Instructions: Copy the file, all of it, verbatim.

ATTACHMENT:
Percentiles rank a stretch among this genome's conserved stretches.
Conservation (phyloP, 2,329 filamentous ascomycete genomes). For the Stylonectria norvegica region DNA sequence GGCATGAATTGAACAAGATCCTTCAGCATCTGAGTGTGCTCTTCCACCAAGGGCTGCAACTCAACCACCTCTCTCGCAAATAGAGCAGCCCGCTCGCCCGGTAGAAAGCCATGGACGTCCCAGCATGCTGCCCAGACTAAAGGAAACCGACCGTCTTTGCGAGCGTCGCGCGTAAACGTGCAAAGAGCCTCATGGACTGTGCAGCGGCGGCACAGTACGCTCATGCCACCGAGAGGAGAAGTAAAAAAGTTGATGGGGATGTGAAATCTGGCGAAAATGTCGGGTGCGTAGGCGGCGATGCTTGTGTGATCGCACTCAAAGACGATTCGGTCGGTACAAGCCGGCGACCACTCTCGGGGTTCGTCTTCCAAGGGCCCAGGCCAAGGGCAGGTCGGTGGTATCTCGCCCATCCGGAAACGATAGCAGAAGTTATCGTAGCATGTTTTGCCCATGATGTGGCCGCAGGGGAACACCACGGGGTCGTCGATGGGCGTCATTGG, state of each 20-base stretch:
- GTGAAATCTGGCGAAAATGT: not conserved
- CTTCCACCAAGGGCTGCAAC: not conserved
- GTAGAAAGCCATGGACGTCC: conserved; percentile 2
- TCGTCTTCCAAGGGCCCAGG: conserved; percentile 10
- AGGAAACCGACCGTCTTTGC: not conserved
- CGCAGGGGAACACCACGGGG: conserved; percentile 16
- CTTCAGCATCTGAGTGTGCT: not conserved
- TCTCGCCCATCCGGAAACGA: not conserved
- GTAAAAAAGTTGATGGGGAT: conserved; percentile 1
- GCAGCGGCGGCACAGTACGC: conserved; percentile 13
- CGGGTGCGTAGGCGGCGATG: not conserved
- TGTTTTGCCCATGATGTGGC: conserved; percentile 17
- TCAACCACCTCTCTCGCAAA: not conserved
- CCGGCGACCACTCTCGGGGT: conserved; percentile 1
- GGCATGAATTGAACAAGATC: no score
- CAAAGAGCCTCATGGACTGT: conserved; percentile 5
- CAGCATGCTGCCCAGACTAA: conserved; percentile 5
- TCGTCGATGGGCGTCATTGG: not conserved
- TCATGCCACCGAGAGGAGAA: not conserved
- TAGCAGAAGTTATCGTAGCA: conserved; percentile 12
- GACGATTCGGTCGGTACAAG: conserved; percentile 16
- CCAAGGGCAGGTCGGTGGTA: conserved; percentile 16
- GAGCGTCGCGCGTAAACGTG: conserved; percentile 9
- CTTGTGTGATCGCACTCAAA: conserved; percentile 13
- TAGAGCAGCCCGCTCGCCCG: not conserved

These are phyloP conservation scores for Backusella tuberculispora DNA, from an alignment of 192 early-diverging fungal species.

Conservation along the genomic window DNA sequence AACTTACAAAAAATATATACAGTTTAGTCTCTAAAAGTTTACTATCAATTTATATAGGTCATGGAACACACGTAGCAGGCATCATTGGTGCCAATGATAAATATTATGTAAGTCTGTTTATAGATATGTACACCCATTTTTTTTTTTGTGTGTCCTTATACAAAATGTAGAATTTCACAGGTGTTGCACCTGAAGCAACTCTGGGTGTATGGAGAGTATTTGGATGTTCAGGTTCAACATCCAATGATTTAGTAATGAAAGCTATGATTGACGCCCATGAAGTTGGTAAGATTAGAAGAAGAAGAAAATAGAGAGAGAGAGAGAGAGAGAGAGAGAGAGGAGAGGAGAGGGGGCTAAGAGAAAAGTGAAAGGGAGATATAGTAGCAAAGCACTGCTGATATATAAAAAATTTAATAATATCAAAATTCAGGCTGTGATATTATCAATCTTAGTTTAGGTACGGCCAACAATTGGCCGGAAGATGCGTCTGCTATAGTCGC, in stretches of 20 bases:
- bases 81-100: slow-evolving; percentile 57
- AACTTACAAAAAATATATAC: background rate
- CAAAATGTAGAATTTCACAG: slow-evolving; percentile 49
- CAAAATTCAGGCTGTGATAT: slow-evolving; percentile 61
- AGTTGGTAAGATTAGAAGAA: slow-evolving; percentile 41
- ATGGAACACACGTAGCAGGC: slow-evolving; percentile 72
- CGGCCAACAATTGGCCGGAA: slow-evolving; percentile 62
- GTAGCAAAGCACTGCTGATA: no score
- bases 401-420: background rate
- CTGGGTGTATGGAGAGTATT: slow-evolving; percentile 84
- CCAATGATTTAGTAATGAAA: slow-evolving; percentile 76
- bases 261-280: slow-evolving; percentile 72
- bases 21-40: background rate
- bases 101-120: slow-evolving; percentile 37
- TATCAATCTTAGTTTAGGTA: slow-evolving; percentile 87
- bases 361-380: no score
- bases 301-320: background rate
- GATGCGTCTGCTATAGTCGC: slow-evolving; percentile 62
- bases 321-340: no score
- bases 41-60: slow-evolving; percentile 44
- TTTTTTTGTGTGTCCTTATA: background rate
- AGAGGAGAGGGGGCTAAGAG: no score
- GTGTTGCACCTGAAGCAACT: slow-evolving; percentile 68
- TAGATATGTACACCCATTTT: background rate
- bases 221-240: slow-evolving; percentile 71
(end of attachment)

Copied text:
Percentiles rank a stretch among this genome's conserved stretches.
Conservation (phyloP, 2,329 filamentous ascomycete genomes). For the Stylonectria norvegica region DNA sequence GGCATGAATTGAACAAGATCCTTCAGCATCTGAGTGTGCTCTTCCACCAAGGGCTGCAACTCAACCACCTCTCTCGCAAATAGAGCAGCCCGCTCGCCCGGTAGAAAGCCATGGACGTCCCAGCATGCTGCCCAGACTAAAGGAAACCGACCGTCTTTGCGAGCGTCGCGCGTAAACGTGCAAAGAGCCTCATGGACTGTGCAGCGGCGGCACAGTACGCTCATGCCACCGAGAGGAGAAGTAAAAAAGTTGATGGGGATGTGAAATCTGGCGAAAATGTCGGGTGCGTAGGCGGCGATGCTTGTGTGATCGCACTCAAAGACGATTCGGTCGGTACAAGCCGGCGACCACTCTCGGGGTTCGTCTTCCAAGGGCCCAGGCCAAGGGCAGGTCGGTGGTATCTCGCCCATCCGGAAACGATAGCAGAAGTTATCGTAGCATGTTTTGCCCATGATGTGGCCGCAGGGGAACACCACGGGGTCGTCGATGGGCGTCATTGG, state of each 20-base stretch:
- GTGAAATCTGGCGAAAATGT: not conserved
- CTTCCACCAAGGGCTGCAAC: not conserved
- GTAGAAAGCCATGGACGTCC: conserved; percentile 2
- TCGTCTTCCAAGGGCCCAGG: conserved; percentile 10
- AGGAAACCGACCGTCTTTGC: not conserved
- CGCAGGGGAACACCACGGGG: conserved; percentile 16
- CTTCAGCATCTGAGTGTGCT: not conserved
- TCTCGCCCATCCGGAAACGA: not conserved
- GTAAAAAAGTTGATGGGGAT: conserved; percentile 1
- GCAGCGGCGGCACAGTACGC: conserved; percentile 13
- CGGGTGCGTAGGCGGCGATG: not conserved
- TGTTTTGCCCATGATGTGGC: conserved; percentile 17
- TCAACCACCTCTCTCGCAAA: not conserved
- CCGGCGACCACTCTCGGGGT: conserved; percentile 1
- GGCATGAATTGAACAAGATC: no score
- CAAAGAGCCTCATGGACTGT: conserved; percentile 5
- CAGCATGCTGCCCAGACTAA: conserved; percentile 5
- TCGTCGATGGGCGTCATTGG: not conserved
- TCATGCCACCGAGAGGAGAA: not conserved
- TAGCAGAAGTTATCGTAGCA: conserved; percentile 12
- GACGATTCGGTCGGTACAAG: conserved; percentile 16
- CCAAGGGCAGGTCGGTGGTA: conserved; percentile 16
- GAGCGTCGCGCGTAAACGTG: conserved; percentile 9
- CTTGTGTGATCGCACTCAAA: conserved; percentile 13
- TAGAGCAGCCCGCTCGCCCG: not conserved

These are phyloP conservation scores for Backusella tuberculispora DNA, from an alignment of 192 early-diverging fungal species.

Conservation along the genomic window DNA sequence AACTTACAAAAAATATATACAGTTTAGTCTCTAAAAGTTTACTATCAATTTATATAGGTCATGGAACACACGTAGCAGGCATCATTGGTGCCAATGATAAATATTATGTAAGTCTGTTTATAGATATGTACACCCATTTTTTTTTTTGTGTGTCCTTATACAAAATGTAGAATTTCACAGGTGTTGCACCTGAAGCAACTCTGGGTGTATGGAGAGTATTTGGATGTTCAGGTTCAACATCCAATGATTTAGTAATGAAAGCTATGATTGACGCCCATGAAGTTGGTAAGATTAGAAGAAGAAGAAAATAGAGAGAGAGAGAGAGAGAGAGAGAGAGAGGAGAGGAGAGGGGGCTAAGAGAAAAGTGAAAGGGAGATATAGTAGCAAAGCACTGCTGATATATAAAAAATTTAATAATATCAAAATTCAGGCTGTGATATTATCAATCTTAGTTTAGGTACGGCCAACAATTGGCCGGAAGATGCGTCTGCTATAGTCGC, in stretches of 20 bases:
- bases 81-100: slow-evolving; percentile 57
- AACTTACAAAAAATATATAC: background rate
- CAAAATGTAGAATTTCACAG: slow-evolving; percentile 49
- CAAAATTCAGGCTGTGATAT: slow-evolving; percentile 61
- AGTTGGTAAGATTAGAAGAA: slow-evolving; percentile 41
- ATGGAACACACGTAGCAGGC: slow-evolving; percentile 72
- CGGCCAACAATTGGCCGGAA: slow-evolving; percentile 62
- GTAGCAAAGCACTGCTGATA: no score
- bases 401-420: background rate
- CTGGGTGTATGGAGAGTATT: slow-evolving; percentile 84
- CCAATGATTTAGTAATGAAA: slow-evolving; percentile 76
- bases 261-280: slow-evolving; percentile 72
- bases 21-40: background rate
- bases 101-120: slow-evolving; percentile 37
- TATCAATCTTAGTTTAGGTA: slow-evolving; percentile 87
- bases 361-380: no score
- bases 301-320: background rate
- GATGCGTCTGCTATAGTCGC: slow-evolving; percentile 62
- bases 321-340: no score
- bases 41-60: slow-evolving; percentile 44
- TTTTTTTGTGTGTCCTTATA: background rate
- AGAGGAGAGGGGGCTAAGAG: no score
- GTGTTGCACCTGAAGCAACT: slow-evolving; percentile 68
- TAGATATGTACACCCATTTT: background rate
- bases 221-240: slow-evolving; percentile 71